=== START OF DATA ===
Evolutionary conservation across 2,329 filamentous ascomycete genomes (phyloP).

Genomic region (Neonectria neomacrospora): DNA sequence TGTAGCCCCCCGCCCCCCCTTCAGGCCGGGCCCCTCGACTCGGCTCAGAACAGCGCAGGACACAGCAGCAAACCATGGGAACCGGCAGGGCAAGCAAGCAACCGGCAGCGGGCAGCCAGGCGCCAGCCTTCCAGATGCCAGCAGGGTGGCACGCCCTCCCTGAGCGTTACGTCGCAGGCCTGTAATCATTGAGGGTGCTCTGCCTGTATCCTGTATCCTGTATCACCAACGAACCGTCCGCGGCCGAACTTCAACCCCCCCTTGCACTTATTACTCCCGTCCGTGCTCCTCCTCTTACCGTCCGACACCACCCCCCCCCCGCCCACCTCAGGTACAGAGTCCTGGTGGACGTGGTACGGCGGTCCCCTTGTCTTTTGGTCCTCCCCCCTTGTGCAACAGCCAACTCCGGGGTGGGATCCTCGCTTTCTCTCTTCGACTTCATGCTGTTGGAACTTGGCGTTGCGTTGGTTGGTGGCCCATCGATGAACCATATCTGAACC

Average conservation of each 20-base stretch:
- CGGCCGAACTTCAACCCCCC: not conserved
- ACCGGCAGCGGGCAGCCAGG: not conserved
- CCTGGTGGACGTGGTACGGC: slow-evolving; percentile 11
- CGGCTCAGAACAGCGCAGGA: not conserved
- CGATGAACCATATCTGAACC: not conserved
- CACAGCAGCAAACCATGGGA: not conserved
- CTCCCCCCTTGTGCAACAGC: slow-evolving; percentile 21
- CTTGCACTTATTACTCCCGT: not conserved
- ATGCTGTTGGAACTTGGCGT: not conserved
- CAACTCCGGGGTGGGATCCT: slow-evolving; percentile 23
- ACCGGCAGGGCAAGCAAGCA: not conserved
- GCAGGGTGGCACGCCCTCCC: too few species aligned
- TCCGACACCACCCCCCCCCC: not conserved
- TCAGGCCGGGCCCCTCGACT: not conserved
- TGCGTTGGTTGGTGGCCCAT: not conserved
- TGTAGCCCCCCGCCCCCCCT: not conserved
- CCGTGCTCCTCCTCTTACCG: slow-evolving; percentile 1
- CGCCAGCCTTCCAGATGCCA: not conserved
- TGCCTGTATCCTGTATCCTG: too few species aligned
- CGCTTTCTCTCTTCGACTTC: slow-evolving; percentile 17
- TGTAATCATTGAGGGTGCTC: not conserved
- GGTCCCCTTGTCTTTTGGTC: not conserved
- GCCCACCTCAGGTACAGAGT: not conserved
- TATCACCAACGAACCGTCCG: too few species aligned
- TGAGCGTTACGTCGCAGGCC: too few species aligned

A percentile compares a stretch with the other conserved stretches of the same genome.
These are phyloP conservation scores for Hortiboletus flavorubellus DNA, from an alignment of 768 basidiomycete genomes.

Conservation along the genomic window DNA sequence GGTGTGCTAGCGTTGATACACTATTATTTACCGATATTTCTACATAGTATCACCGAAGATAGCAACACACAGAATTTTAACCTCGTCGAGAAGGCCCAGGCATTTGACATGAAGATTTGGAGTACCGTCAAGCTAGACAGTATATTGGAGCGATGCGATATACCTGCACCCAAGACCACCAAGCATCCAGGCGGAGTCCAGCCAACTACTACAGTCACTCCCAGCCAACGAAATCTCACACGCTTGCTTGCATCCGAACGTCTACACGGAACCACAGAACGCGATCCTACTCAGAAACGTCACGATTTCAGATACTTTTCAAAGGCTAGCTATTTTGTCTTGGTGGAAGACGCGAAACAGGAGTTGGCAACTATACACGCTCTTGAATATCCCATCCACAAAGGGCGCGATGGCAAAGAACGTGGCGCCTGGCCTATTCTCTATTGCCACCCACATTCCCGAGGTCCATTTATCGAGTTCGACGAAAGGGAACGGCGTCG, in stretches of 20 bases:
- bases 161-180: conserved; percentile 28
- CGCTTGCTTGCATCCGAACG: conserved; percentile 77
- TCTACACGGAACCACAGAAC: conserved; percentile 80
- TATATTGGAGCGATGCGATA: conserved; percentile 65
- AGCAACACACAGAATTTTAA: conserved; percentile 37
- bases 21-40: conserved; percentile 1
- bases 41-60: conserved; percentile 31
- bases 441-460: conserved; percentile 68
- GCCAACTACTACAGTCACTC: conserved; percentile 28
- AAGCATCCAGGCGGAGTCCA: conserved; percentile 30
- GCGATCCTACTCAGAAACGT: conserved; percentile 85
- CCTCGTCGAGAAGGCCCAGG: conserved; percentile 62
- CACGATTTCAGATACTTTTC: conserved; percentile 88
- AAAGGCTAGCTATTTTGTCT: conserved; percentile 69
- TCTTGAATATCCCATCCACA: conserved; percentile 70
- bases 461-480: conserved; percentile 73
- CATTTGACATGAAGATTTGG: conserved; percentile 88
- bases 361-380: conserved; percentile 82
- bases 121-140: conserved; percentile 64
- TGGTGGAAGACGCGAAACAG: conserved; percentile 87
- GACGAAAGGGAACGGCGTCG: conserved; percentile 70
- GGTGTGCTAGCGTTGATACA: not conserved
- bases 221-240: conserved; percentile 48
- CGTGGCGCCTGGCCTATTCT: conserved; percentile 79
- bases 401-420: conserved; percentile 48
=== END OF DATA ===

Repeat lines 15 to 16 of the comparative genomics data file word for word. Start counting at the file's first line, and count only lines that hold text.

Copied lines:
- GCAGGGTGGCACGCCCTCCC: too few species aligned
- TCCGACACCACCCCCCCCCC: not conserved